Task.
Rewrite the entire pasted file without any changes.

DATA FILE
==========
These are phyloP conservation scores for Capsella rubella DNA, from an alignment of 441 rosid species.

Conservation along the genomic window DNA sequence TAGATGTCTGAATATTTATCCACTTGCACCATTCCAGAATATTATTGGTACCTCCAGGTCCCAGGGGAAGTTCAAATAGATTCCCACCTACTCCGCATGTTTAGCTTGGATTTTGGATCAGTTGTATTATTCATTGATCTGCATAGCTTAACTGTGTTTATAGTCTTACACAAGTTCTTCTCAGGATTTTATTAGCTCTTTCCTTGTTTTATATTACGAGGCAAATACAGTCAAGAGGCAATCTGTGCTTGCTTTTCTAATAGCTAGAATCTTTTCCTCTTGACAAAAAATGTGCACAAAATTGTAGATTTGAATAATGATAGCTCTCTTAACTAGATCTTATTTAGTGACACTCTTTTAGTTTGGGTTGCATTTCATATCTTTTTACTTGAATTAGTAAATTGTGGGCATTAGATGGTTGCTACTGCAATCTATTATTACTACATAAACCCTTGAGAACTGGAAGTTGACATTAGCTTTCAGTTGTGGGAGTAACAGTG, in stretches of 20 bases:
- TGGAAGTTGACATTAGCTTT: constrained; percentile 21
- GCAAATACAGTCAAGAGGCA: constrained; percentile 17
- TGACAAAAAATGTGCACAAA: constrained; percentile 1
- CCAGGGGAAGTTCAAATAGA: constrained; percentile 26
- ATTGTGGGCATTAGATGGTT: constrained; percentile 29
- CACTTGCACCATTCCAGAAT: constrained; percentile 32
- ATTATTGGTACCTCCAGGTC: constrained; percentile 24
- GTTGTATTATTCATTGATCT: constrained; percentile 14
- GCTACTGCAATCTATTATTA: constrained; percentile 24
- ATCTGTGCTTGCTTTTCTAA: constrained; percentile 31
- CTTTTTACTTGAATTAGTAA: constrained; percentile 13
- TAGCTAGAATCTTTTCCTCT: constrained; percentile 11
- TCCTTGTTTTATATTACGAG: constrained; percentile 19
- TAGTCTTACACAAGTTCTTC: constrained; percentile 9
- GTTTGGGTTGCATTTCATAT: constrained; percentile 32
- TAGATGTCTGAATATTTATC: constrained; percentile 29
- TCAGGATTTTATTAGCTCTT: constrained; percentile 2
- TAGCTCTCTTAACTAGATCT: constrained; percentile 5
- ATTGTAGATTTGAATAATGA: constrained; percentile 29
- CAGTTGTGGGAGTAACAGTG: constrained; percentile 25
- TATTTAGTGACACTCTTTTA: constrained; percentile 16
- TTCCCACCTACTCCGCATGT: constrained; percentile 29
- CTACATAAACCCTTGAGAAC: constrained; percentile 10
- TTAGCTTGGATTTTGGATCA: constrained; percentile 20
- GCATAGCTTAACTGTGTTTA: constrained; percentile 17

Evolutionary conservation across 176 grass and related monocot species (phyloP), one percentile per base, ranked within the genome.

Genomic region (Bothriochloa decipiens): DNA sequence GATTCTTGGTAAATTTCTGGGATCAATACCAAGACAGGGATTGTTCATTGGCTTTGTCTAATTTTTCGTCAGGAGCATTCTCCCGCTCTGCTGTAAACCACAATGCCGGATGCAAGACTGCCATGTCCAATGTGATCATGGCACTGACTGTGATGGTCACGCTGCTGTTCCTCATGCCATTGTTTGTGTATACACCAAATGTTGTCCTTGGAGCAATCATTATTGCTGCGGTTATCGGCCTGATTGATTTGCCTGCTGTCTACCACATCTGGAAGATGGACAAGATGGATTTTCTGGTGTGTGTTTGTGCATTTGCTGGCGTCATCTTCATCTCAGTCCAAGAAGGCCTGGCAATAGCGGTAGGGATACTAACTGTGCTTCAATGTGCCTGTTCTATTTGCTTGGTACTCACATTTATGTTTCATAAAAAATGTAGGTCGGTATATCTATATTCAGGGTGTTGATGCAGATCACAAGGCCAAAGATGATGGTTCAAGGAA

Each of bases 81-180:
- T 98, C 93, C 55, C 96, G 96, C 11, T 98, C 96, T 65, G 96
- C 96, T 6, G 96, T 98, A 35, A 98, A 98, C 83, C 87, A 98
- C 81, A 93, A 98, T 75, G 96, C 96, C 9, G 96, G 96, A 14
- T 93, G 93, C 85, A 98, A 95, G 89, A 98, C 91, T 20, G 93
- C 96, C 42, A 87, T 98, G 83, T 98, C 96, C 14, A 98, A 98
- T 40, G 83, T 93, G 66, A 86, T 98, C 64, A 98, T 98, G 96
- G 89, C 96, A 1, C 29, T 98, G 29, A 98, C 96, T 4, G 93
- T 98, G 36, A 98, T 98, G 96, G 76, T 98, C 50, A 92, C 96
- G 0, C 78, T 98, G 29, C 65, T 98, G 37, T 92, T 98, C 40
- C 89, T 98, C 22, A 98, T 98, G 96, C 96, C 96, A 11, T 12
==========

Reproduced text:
These are phyloP conservation scores for Capsella rubella DNA, from an alignment of 441 rosid species.

Conservation along the genomic window DNA sequence TAGATGTCTGAATATTTATCCACTTGCACCATTCCAGAATATTATTGGTACCTCCAGGTCCCAGGGGAAGTTCAAATAGATTCCCACCTACTCCGCATGTTTAGCTTGGATTTTGGATCAGTTGTATTATTCATTGATCTGCATAGCTTAACTGTGTTTATAGTCTTACACAAGTTCTTCTCAGGATTTTATTAGCTCTTTCCTTGTTTTATATTACGAGGCAAATACAGTCAAGAGGCAATCTGTGCTTGCTTTTCTAATAGCTAGAATCTTTTCCTCTTGACAAAAAATGTGCACAAAATTGTAGATTTGAATAATGATAGCTCTCTTAACTAGATCTTATTTAGTGACACTCTTTTAGTTTGGGTTGCATTTCATATCTTTTTACTTGAATTAGTAAATTGTGGGCATTAGATGGTTGCTACTGCAATCTATTATTACTACATAAACCCTTGAGAACTGGAAGTTGACATTAGCTTTCAGTTGTGGGAGTAACAGTG, in stretches of 20 bases:
- TGGAAGTTGACATTAGCTTT: constrained; percentile 21
- GCAAATACAGTCAAGAGGCA: constrained; percentile 17
- TGACAAAAAATGTGCACAAA: constrained; percentile 1
- CCAGGGGAAGTTCAAATAGA: constrained; percentile 26
- ATTGTGGGCATTAGATGGTT: constrained; percentile 29
- CACTTGCACCATTCCAGAAT: constrained; percentile 32
- ATTATTGGTACCTCCAGGTC: constrained; percentile 24
- GTTGTATTATTCATTGATCT: constrained; percentile 14
- GCTACTGCAATCTATTATTA: constrained; percentile 24
- ATCTGTGCTTGCTTTTCTAA: constrained; percentile 31
- CTTTTTACTTGAATTAGTAA: constrained; percentile 13
- TAGCTAGAATCTTTTCCTCT: constrained; percentile 11
- TCCTTGTTTTATATTACGAG: constrained; percentile 19
- TAGTCTTACACAAGTTCTTC: constrained; percentile 9
- GTTTGGGTTGCATTTCATAT: constrained; percentile 32
- TAGATGTCTGAATATTTATC: constrained; percentile 29
- TCAGGATTTTATTAGCTCTT: constrained; percentile 2
- TAGCTCTCTTAACTAGATCT: constrained; percentile 5
- ATTGTAGATTTGAATAATGA: constrained; percentile 29
- CAGTTGTGGGAGTAACAGTG: constrained; percentile 25
- TATTTAGTGACACTCTTTTA: constrained; percentile 16
- TTCCCACCTACTCCGCATGT: constrained; percentile 29
- CTACATAAACCCTTGAGAAC: constrained; percentile 10
- TTAGCTTGGATTTTGGATCA: constrained; percentile 20
- GCATAGCTTAACTGTGTTTA: constrained; percentile 17

Evolutionary conservation across 176 grass and related monocot species (phyloP), one percentile per base, ranked within the genome.

Genomic region (Bothriochloa decipiens): DNA sequence GATTCTTGGTAAATTTCTGGGATCAATACCAAGACAGGGATTGTTCATTGGCTTTGTCTAATTTTTCGTCAGGAGCATTCTCCCGCTCTGCTGTAAACCACAATGCCGGATGCAAGACTGCCATGTCCAATGTGATCATGGCACTGACTGTGATGGTCACGCTGCTGTTCCTCATGCCATTGTTTGTGTATACACCAAATGTTGTCCTTGGAGCAATCATTATTGCTGCGGTTATCGGCCTGATTGATTTGCCTGCTGTCTACCACATCTGGAAGATGGACAAGATGGATTTTCTGGTGTGTGTTTGTGCATTTGCTGGCGTCATCTTCATCTCAGTCCAAGAAGGCCTGGCAATAGCGGTAGGGATACTAACTGTGCTTCAATGTGCCTGTTCTATTTGCTTGGTACTCACATTTATGTTTCATAAAAAATGTAGGTCGGTATATCTATATTCAGGGTGTTGATGCAGATCACAAGGCCAAAGATGATGGTTCAAGGAA

Each of bases 81-180:
- T 98, C 93, C 55, C 96, G 96, C 11, T 98, C 96, T 65, G 96
- C 96, T 6, G 96, T 98, A 35, A 98, A 98, C 83, C 87, A 98
- C 81, A 93, A 98, T 75, G 96, C 96, C 9, G 96, G 96, A 14
- T 93, G 93, C 85, A 98, A 95, G 89, A 98, C 91, T 20, G 93
- C 96, C 42, A 87, T 98, G 83, T 98, C 96, C 14, A 98, A 98
- T 40, G 83, T 93, G 66, A 86, T 98, C 64, A 98, T 98, G 96
- G 89, C 96, A 1, C 29, T 98, G 29, A 98, C 96, T 4, G 93
- T 98, G 36, A 98, T 98, G 96, G 76, T 98, C 50, A 92, C 96
- G 0, C 78, T 98, G 29, C 65, T 98, G 37, T 92, T 98, C 40
- C 89, T 98, C 22, A 98, T 98, G 96, C 96, C 96, A 11, T 12